Retail Pricing: Time to Break Some Old Rules?

    

Chess_Shutterstock_2178147371

Among other reasons we’ve talked about, many retailers are looking at AI-powered pricing solutions because they feel confined by strict sets of pricing rules and policies, often put in place many years ago—long before modern data science was even a concept.

The individuals who originally set forth all that legacy structure may have even long since left the company, yet that relatively ancient framework—perhaps volumes of rigid business rules—is still looked upon as a virtual bible of pricing—even if the whole process now feels cumbersome, inefficient, or simply inaccurate. Who within the organization today is ready to take ownership and steer pricing into the modern age?  

If there’s one buzzword that’s been dreadfully overused across the business world, it would be “disruptive”. But this is exactly what AI-powered solutions seek to accomplish—leveraging data science to successfully break away from a status quo built around yesterday’s mindset and tools.

Where can data-driven pricing solutions help reshape a retailer’s outmoded pricing structure?

 

One Size Doesn’t Fit All

When it comes to pricing and markdowns, retailers are often bound by the same constraint that bogs down so many other organizations: “We do it this way…because this is the way we’ve always done it.”—even if they concede a new approach might be better.

This could mean always applying a 30 percent markdown to remaining inventory of a SKU after 12 weeks, before an arbitrary 50 percent clearance mark six weeks later. For the same reasons, it’s often why blanket markdowns were applied. A merchant might be stuck with a glut of summer shirts that didn’t sell as expected during that season. They may follow that retailer’s rulebook and mark all those shirts down by 40% before the beginning of fall.

Many retailers approached markdowns this way before the rise of omnichannel shopping. Thanks to granular-level data gleaned from online purchases, today we know much more about customer buying patterns and influences—which we in turn can leverage to gauge how different items sell at different speeds at different times, to different customers.

Bargain-hungry customers will naturally be drawn to the most attractive prices and discounts that resonate with them. They’ll pick through the 50% off clearance racks and snatch up solid blue shirts, leaving behind the remains—an orange polka dot version. So, should the blue shirt be the same 50% off compared to the orange polka dot? Probably not, and in honesty, that hideous orange polka dot shirt may never sell—at any discount.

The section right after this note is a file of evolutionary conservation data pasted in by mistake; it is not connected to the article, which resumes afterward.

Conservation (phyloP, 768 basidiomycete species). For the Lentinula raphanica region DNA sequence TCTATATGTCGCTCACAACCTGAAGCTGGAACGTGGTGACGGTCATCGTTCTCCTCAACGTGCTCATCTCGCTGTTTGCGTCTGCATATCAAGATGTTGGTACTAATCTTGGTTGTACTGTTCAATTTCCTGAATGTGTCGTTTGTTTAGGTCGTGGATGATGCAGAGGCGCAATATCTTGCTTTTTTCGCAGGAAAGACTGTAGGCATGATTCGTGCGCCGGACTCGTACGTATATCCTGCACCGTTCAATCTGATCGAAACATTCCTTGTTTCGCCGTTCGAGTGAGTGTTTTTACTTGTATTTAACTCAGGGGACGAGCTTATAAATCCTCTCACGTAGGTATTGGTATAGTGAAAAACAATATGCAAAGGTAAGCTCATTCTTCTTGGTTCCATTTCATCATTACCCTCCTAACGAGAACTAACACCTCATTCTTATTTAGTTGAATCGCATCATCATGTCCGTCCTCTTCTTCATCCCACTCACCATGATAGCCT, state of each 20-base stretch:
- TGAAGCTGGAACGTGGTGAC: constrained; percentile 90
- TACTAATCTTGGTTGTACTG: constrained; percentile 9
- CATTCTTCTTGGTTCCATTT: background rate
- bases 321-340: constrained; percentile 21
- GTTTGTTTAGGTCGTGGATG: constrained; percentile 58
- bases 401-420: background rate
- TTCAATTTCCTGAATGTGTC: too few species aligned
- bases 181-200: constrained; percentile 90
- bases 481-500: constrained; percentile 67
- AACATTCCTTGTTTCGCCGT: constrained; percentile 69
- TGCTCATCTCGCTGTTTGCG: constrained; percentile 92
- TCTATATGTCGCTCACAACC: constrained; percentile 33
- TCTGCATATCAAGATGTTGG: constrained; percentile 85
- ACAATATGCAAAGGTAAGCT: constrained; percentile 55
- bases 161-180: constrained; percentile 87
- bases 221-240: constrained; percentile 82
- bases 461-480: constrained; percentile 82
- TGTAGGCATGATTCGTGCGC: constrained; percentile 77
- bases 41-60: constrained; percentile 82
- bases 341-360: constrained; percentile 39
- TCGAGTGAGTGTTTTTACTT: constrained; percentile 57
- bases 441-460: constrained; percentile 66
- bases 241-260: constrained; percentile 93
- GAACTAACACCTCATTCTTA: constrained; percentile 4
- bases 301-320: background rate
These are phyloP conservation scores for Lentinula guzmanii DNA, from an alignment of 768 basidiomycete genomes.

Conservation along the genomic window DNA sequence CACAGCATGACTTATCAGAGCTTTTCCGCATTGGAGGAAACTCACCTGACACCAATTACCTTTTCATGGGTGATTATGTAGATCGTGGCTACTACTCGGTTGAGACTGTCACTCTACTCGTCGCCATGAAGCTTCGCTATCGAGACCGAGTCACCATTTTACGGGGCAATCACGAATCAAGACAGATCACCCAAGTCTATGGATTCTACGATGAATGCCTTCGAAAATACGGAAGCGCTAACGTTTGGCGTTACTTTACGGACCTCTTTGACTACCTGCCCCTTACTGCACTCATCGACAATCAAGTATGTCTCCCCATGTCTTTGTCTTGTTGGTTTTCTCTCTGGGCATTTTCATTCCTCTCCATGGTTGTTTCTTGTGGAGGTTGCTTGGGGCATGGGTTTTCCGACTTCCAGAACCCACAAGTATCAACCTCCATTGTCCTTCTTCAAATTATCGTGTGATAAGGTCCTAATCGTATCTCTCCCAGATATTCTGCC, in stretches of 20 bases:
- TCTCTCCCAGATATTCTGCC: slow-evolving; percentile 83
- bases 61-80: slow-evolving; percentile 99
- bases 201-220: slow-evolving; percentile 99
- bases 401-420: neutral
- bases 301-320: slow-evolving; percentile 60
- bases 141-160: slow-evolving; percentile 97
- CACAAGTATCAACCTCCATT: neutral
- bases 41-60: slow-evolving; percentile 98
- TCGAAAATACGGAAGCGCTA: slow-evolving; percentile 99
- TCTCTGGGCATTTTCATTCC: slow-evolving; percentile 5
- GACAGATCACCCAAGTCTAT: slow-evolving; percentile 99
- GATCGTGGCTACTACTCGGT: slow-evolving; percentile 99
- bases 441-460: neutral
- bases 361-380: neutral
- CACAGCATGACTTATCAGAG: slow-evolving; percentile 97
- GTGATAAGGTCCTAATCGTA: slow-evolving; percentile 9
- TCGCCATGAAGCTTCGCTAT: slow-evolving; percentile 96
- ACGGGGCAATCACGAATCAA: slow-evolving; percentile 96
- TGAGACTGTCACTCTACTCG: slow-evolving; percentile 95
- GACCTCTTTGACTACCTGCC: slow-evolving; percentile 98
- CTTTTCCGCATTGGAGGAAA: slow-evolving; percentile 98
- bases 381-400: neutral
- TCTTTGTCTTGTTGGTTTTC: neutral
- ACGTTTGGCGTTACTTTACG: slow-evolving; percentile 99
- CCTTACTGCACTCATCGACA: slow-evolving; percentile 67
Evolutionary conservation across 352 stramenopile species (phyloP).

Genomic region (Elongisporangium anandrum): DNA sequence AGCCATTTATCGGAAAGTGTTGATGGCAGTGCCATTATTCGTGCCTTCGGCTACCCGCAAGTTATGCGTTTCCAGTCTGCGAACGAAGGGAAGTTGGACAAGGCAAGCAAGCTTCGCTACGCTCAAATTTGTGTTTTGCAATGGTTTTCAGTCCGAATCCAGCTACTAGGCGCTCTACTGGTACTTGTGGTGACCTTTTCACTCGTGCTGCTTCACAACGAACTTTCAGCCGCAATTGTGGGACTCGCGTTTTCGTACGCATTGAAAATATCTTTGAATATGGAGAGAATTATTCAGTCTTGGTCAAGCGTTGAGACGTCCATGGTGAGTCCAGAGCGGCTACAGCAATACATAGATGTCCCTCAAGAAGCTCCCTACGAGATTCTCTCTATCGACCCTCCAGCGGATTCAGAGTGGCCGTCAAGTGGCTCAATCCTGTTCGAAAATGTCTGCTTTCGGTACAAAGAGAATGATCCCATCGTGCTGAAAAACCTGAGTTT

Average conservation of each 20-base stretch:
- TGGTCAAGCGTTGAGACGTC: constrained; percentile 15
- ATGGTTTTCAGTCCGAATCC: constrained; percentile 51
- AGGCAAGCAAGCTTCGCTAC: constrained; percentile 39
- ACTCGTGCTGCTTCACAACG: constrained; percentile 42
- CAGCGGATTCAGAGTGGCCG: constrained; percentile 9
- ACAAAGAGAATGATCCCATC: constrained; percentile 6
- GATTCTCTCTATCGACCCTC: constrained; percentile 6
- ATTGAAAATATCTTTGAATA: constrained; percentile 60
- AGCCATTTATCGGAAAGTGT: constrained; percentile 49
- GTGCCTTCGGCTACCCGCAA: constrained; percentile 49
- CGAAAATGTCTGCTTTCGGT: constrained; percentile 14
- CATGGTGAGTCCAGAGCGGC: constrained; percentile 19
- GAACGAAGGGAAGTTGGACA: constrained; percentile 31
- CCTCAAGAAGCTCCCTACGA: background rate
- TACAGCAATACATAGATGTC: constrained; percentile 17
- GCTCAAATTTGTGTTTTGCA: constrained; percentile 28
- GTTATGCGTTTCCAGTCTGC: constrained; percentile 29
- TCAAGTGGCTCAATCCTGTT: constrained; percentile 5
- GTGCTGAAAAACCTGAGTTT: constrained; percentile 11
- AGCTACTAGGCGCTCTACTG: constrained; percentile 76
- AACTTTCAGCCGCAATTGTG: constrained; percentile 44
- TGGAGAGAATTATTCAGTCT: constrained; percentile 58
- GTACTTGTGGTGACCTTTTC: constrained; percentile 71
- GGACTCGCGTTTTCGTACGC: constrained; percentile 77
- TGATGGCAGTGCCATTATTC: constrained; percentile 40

For those more attractive blue shirts, how could data-driven demand intelligence preserve a higher margin at the first markdown? Which discount might zero in on what a recent Gartner report termed customer’s “biting point”?

  • 10% off after six weeks?
  • 30% off after seven weeks—but no further markdowns?

What are the best discounts for a clean transition with the highest profitability given the current inventory levels for each location? How will omnichannel shopping effect these decisions? Should in-store inventory be offered to online shoppers? What would the discount be then?

Merchants once confronted that gauntlet of questions by manually churning the numbers with a spreadsheet—and maybe a bottle of aspirin. Data science makes the job a lot easier.

 

The Omnichannel Conundrum

We can also talk about nuanced pricing between brick-and-mortar outlets and online sales. Every retailer ideally wants to maximize sell-through for every SKU—seasonal items in particular—which usually involves markdowns along the pricing lifecycle. But does online pricing always need to be directly correlated with the in-store price?

Regional retailers probably have more leeway than national chains, yet they risk alienating the customer who compares a lower online markdown to an item they just left the store with. Is the retailer’s legacy pricing structure keeping pace with evolving e-commerce, or can AI and data science help a strike a balance between the website and the store?

 

The Third/Third/Third Rule

Another facet of change management we often encounter among our customers is something of a “whiplash effect” shortly after they implement our AI pricing solutions. When they first review pricing and markdown recommendations across SKUs, they’ll tend to benchmark those results against the methods or strategies they’d used before—where are we different? Typically, their reactions break down into three roughly equal categories:

  • One-third of our prices will be significantly less than they’d usually do on their own—perhaps a 15% markdown rather than the customary 30-40%—wherever margin might be preserved.
  • One-third of our prices will be deeper reductions than they’d normally do—to optimize sell-through.
  • One-third of our prices will generally sync with what they’ve already been doing all along.
  •  

In other words, around two-thirds of what we deliver is perceived as radical change. Some customers feel a sense of enlightenment, while others may be somewhat nervous.

A core responsibility of our role is to reassure them that our solution can balance the art and science of pricing with plenty of flexibility—they can fine-tune the results with as many business rules as necessary to allow them ultimate control. At the same time, we caution them that too restrained won’t necessarily deliver the best ROI—they didn’t make this investment simply to reaffirm the status quo.

We know that change—in particular, improving upon a long-standing rulebook—doesn’t always come easy. I’ve found that, in most cases, it really starts with one individual with the passion to think outside the box and try something new. And our goal is to make that process easy—and a win-win for all stakeholders.